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During a penetration test, one of the most important aspects of engaging a target is information gathering. The more information you have coming into an attack, the more likely the attack is to succeed.

SpiderFoot is a reconnaissance tool that automatically queries over 100 public data sources (OSINT) to gather intelligence on IP addresses, domain names, e-mail addresses, names and more. You simply specify the target you want to investigate, pick which modules to enable and then SpiderFoot will collect data to build up an understanding of all the entities and how they relate to each other.

What is OSINT?

OSINT (Open Source Intelligence) is data available in the public domain which might reveal interesting information about your target. This includes DNS, Whois, Web pages, passive DNS, spam blacklists, file meta data, threat intelligence lists as well as services like SHODAN, HaveIBeenPwned? and more.

What can I do with SpiderFoot?

The data returned from a SpiderFoot scan will reveal a lot of information about your target, providing insight into possible data leaks, vulnerabilities or other sensitive information that can be leveraged during a penetration test, red team exercise or for threat intelligence. Try it out against your own network to see what you might have exposed!


$ pip install lxml netaddr M2Crypto cherrypy mako requests bs4 swing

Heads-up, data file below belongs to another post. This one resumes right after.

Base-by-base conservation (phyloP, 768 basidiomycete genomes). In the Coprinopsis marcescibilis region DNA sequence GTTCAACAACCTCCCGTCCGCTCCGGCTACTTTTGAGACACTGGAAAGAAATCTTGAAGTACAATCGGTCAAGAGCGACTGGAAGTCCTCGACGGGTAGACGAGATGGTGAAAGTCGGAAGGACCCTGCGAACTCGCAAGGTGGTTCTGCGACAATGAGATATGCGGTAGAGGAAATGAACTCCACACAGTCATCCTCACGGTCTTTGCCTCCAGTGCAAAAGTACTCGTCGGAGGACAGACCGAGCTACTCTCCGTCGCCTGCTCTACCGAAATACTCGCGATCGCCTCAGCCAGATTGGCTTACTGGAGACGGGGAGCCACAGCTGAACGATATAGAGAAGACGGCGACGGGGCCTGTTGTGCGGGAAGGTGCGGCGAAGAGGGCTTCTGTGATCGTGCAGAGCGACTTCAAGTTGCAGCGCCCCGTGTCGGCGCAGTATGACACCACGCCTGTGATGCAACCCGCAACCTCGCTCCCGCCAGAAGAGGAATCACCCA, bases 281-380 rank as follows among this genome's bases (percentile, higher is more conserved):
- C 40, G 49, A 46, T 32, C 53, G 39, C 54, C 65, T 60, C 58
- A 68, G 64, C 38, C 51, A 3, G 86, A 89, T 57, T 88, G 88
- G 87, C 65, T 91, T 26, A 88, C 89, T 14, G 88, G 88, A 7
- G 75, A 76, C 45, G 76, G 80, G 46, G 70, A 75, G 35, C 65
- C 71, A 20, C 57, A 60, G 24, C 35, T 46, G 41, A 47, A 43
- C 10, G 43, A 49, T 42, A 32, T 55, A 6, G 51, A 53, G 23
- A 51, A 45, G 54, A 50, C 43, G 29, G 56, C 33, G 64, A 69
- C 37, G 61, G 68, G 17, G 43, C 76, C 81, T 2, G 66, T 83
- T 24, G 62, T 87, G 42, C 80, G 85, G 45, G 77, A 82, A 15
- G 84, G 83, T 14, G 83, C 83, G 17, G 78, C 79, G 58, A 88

$ git clone
$ cd spiderfoot
~/spiderfoot$ pip install -r requirements.txt


To run SpiderFoot, simply execute from the directory you extracted/pulled SpiderFoot into. Ensure you’re using Python 3; on some Linux distributions python is Python 2.7, so best to be explicit and use python3:

~/spiderfoot$ python3
Attempting to verify database and update if necessary...
You must specify a target when running in scan mode. Try --help for guidance.

This is telling you that you’re missing command-line arguments, because SpiderFoot doesn’t know whether you want to run it in scan mode, or in Web UI mode.

To start SpiderFoot in Web UI mode, you need to tell it what IP and port to listen to. The below example binds SpiderFoot to localhost on port 5001:

~/spiderfoot$ python3 -l

🚩 It's important to note that, by default, SpiderFoot doesn't use HTTPS or any form of authentication.

Avoid running it on a server/workstation that can be accessed from untrusted devices, as they will be able to control SpiderFoot remotely and initiate scans from your devices.


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